From the point of view of the VET teachers, the time since the VET reform in 2018 has been quite stressful and demanding, given that there has been an enormous amount of changes as well as cuts of finances and resources. Wenström (2019) sees the teaching staff as the solution in the implementation of the changes. Wenström stresses that the VET teachers are the best specialists in their own work and its development after the full reform of vocational education and training was completed (Ibid. 66). This applies to the cooperation between the working life, workplaces and VET education providers. 

The continuous learning and individual learning pathways in working life also play an important role in including everybody in studies and working life. Since 2011, the implementation of the education as well as Youth Guarantee serve Finland in pursuing the goal within the world’s most talented nations. This goal has proved to be challenging (Lähteenmäki-Smith 2013, 19). In Finland, VET has been a slightly more popular choice amongst young people compared to the general upper secondary education. In 2019, 51 percent of the applicants sought a spot in VET, whereas 49 percent sought general upper secondary education (Vipunen 2019; National Board of Education 2019, 8). Some of the VET providers faced a drop of applicants from 2018 to 2019 whilst the reform of vocational upper secondary education was implemented. The accomplishment of the reform raised some criticism and negative media coverage about the reform and the reduced resources of the VET. This had a direct effect on the appeal of VET. In 2019, applicants were offered an average of 80,000 starting places in VET. A total of 72,100 applicants applied through the national joint application system (Vipunen 2019). 

Finnish education policy sees formal education as a core value in the transition to employment and pursuing a good life. Therefore, young people under the age of 25 are guaranteed a place in education and employment, with the objective of preventing prolonged youth unemployment as well as the risk of social exclusion. This is implemented by offering support at an early stage with objectives to prevent the social exclusion and marginalisation of young generations (Nuorisotakuu 2019). The intentions of the VET reform together with strategic and leadership intents will strengthen a long-term guidance for quality management in VET (Opetus- ja kulttuuriministeriö 2019b).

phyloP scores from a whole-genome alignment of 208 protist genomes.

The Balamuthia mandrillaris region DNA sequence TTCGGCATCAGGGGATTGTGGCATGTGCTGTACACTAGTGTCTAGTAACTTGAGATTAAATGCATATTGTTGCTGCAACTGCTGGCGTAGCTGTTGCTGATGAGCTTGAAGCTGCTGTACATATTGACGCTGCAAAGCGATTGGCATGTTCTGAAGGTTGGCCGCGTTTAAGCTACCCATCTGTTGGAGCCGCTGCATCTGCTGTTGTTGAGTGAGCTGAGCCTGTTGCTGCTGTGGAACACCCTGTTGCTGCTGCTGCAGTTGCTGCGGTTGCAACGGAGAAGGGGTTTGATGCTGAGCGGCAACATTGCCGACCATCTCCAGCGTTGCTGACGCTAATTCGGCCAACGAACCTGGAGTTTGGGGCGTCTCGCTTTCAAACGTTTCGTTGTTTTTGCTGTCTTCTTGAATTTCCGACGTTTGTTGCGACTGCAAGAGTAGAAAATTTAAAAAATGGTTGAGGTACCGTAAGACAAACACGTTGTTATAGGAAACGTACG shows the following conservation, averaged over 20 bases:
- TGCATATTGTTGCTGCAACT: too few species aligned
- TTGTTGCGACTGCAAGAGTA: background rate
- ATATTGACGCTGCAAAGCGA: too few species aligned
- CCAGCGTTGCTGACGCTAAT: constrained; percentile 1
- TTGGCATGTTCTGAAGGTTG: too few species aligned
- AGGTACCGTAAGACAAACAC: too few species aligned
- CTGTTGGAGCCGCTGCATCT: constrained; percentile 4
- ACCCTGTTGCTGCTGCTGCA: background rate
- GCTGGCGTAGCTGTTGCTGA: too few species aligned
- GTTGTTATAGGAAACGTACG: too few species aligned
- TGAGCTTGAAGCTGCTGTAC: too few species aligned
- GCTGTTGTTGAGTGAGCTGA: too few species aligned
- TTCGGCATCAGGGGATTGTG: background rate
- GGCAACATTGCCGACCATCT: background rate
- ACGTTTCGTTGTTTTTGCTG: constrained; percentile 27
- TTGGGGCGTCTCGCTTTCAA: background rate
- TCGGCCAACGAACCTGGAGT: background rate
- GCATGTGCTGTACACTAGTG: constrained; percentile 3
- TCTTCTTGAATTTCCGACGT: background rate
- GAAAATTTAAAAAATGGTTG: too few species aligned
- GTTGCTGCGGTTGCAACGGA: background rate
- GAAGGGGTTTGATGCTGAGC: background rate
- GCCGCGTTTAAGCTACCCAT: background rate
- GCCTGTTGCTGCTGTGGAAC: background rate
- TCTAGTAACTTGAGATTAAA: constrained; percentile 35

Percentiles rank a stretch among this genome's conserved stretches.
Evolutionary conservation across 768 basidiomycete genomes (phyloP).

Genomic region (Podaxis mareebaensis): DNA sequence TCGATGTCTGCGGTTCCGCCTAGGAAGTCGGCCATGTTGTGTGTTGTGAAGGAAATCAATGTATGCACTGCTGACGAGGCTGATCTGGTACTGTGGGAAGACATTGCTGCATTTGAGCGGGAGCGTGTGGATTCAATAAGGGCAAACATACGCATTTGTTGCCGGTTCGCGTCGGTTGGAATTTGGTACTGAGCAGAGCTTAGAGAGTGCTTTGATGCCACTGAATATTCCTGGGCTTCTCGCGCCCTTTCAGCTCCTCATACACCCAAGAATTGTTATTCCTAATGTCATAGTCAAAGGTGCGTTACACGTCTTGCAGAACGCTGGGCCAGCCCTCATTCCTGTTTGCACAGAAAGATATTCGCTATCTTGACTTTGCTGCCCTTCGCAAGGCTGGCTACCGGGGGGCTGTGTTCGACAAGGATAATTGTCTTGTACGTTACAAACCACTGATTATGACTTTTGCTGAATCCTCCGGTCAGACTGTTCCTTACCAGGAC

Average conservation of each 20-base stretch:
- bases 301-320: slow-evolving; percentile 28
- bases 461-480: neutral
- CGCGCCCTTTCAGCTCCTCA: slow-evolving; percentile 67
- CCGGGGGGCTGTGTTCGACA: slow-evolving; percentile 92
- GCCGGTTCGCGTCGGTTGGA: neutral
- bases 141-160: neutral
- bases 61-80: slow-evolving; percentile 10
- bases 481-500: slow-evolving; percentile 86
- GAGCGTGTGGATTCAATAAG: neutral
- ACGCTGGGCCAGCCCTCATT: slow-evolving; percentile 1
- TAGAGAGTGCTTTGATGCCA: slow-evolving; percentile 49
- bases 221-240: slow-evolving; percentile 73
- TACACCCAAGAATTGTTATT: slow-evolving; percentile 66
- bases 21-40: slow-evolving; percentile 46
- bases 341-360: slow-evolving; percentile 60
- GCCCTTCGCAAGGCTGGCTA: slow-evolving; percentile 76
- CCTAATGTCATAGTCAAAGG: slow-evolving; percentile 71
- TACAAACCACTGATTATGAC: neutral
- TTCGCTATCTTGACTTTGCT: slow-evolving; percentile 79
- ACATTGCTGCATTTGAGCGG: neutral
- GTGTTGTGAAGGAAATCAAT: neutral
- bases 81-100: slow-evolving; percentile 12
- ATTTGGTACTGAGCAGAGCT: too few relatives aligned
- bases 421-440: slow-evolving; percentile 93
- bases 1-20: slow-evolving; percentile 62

Amisbarometri 2019 (Barometer for VET 2019) published by The Finnish Association for the Development of Vocational Education and Training AMKE stated that 66% of respondents anticipate the need for workplace guidance training to increase the same time that learning at workplaces increases (Ågren 2019). This includes an important notification as well as vital pieces of information in exporting the workplace instructor training to other countries and applying to work cultures.

The situation of the skills of workplace instructors still leaves a lot to be desired. Even though there is an obligation by law for the workplace supervisor to select a qualified workplace instructor for a VET student, reality reveals darker shades: a sufficient amount of trained instructors still leave a lot to be desired. Even though the reformed learning-at-work practices strive for a better quality of VET learning and employment, Opetusalan Ammattijärjestö OAJ, the Trade Union of Education, published a survey for VET teachers about the experiences of the implementation of the reform. Every third teacher saw flaws in instructional skills of workplace instructors. Almost half of the respondents estimated that workplace instructors lacked some of the profound assessment skills of the students (OAJ 2019). The cooperation between VET institutions and work life needs to be closer. The workplace instructors should be provided with further training. The continuous learning pathways can facilitate this task. The know-how of VET teachers and their pedagogical knowledge can benefit this development challenge.